081511_OfficeRobot - Recvd in e-newsletter from...

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Rec’v’d in e-newsletter from [email protected] The Dawning of the Office Robot 8/12/2011 On a crisp Saturday morning late last fall, outside the Gates Center on the campus of Carnegie Mellon University, Michael Clark thought he sensed something odd behind him. Clark, an adjunct faculty member in CMU's Institute for Software Research, looked over his shoulder to find 50 Girl Scouts, many with their faces pressed against the building's glass doors, peering inside at a robot on the other side of the glass. "They all wanted to see the 'Anybot,'" recalls Clark, who has used the robot to teach classes at CMU. "After I brought them inside and gave them a tour, many of them still wanted to walk past the Anybot and pat it on the head." The robot, specifically known as the QB and built by Anybots Inc., has that kind of effect on people. Looking like a cross between a Segway and an ET doll, the QB has the kind of appeal that many robots lack. With its two big "eyes," it looks just human enough to give passersby the warm fuzzies, but not so human that it gives them the creeps. "Its mouth doesn't move and it has no resemblance to human form, other than its 'eyes,'" Clark says. "It has no arms and hands, and with its low torque motors, you can hold it back with just the push of a finger." Indeed, the QB is already starting to gain social acceptance, but its bigger task still awaits. The product's designer, noted roboticist Trevor Blackwell, hopes to place thousands of the QB robots in businesses around the world at $15,000 apiece. His vision: to have the robot serve as an "avatar" - a replacement for a person who can't attend a meeting. His robot consists of a head, with the aforementioned eyes, and a display screen that allows users to show their faces. But it also goes a step farther - being an avatar, it serves as a replacement body for its remote users, enabling them to move around a conference table, wander from office to office, or just meet people in the hallway. "Everybody has meetings and every meeting has a break where people go out in the hall and drink coffee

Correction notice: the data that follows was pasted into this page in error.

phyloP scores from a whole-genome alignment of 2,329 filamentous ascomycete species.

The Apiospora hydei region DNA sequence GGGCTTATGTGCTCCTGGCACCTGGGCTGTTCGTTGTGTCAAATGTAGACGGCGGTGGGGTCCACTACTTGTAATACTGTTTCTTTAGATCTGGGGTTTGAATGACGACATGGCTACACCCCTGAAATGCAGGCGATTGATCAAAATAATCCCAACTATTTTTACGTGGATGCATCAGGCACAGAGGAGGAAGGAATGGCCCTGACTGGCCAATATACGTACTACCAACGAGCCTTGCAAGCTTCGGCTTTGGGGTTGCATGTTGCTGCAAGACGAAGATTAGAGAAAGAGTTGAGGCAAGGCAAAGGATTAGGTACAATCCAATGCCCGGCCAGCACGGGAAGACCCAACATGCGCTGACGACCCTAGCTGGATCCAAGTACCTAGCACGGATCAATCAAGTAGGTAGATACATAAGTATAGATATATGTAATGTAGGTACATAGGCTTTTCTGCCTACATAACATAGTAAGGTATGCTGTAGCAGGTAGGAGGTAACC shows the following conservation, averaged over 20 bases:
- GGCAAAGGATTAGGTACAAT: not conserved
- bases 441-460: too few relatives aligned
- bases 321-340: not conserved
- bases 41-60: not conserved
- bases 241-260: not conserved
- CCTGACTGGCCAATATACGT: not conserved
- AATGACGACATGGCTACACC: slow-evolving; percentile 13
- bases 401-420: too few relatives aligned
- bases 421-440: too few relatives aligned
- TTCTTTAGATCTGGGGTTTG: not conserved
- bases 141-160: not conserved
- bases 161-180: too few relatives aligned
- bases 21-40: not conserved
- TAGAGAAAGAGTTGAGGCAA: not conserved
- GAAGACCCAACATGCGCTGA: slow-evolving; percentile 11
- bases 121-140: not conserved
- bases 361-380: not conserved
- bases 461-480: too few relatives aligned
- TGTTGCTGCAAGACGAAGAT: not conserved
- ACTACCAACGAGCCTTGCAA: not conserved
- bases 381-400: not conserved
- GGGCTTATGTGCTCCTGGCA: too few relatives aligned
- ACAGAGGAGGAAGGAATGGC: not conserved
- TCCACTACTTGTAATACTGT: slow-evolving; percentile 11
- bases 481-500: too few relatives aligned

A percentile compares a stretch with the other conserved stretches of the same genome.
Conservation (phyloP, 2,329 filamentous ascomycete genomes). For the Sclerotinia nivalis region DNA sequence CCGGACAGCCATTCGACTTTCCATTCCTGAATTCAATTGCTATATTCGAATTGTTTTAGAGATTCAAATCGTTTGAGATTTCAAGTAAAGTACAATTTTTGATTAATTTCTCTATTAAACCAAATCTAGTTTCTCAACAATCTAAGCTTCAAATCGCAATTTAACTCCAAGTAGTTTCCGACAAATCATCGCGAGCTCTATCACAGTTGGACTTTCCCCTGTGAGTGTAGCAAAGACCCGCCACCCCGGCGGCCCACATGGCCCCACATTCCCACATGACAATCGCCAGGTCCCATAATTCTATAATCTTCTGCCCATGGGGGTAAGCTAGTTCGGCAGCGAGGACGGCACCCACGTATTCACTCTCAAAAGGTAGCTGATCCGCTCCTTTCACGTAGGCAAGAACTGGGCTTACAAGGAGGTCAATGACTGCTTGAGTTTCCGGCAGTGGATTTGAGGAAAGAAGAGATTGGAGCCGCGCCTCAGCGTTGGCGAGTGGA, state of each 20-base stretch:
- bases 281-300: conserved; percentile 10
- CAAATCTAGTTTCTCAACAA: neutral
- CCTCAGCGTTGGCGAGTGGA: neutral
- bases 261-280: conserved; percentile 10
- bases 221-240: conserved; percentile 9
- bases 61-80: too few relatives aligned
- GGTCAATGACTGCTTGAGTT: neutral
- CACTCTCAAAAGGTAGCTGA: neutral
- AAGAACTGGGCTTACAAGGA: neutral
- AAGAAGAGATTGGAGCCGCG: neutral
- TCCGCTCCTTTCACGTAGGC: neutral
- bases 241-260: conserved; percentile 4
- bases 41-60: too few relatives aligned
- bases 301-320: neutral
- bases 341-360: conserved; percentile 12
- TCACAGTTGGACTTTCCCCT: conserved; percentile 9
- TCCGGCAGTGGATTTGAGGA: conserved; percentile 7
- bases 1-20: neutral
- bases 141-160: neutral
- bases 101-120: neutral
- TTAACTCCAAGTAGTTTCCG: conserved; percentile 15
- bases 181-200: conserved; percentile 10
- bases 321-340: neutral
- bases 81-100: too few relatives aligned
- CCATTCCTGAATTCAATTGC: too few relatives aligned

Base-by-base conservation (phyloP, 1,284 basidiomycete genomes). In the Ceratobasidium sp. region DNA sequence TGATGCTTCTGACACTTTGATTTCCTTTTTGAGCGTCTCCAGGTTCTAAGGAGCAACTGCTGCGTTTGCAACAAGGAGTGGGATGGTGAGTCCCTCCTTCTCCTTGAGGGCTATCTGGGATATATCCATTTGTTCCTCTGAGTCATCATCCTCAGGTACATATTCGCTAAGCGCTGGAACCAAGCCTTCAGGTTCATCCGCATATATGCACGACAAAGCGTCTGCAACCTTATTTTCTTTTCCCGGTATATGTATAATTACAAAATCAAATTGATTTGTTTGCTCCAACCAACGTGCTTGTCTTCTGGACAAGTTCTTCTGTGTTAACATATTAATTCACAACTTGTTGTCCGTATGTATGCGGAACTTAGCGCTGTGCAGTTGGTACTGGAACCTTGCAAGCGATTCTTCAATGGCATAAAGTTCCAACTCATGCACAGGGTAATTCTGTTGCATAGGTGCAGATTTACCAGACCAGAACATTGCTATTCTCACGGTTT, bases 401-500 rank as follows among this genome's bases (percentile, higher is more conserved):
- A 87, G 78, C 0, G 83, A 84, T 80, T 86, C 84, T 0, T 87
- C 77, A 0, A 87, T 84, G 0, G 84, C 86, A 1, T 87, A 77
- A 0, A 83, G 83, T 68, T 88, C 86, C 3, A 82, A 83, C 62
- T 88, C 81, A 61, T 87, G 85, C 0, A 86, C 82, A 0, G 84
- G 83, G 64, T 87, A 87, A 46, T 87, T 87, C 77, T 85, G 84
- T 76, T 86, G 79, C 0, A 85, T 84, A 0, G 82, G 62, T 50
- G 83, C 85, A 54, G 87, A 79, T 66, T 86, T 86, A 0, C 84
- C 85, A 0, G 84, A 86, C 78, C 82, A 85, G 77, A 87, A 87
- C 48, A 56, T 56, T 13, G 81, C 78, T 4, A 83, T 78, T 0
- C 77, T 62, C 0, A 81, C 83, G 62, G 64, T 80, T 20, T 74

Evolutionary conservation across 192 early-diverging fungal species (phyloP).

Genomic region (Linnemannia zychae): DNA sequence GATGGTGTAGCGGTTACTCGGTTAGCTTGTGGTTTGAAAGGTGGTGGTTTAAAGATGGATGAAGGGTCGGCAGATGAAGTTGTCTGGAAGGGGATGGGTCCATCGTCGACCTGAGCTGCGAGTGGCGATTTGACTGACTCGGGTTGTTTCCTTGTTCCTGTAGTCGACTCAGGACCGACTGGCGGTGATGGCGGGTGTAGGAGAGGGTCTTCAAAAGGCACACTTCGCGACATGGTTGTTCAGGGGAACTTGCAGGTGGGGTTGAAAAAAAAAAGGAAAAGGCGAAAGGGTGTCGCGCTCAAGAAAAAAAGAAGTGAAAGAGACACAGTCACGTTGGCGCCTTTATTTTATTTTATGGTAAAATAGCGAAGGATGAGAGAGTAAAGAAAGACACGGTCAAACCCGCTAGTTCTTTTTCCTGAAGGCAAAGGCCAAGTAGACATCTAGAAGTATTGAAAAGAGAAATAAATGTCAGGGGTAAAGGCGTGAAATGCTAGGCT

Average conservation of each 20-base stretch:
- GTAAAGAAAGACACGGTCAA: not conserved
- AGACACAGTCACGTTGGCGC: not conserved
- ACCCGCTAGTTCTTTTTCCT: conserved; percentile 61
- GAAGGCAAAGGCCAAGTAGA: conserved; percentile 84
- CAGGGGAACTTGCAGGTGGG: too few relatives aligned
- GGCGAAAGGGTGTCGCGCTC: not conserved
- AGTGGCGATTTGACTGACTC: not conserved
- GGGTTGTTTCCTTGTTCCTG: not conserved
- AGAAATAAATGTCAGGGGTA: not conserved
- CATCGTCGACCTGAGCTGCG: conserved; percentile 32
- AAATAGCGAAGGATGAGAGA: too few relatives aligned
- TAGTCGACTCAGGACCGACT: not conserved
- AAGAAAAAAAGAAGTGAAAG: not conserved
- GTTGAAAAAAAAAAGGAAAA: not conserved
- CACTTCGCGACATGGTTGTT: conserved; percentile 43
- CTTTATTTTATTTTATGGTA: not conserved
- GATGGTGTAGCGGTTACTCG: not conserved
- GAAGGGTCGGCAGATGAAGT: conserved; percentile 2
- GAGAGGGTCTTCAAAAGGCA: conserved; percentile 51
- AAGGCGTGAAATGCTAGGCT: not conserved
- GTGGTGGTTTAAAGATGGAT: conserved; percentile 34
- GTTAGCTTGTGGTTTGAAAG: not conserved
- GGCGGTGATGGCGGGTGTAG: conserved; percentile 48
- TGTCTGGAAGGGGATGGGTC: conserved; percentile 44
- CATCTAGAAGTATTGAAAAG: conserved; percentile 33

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and talk," says Clark. "Speaker phones don't move, but an avatar robot can. It can go out in the hall and allow you to talk to people. It does everything except drink coffee."
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081511_OfficeRobot - Recvd in e-newsletter from...

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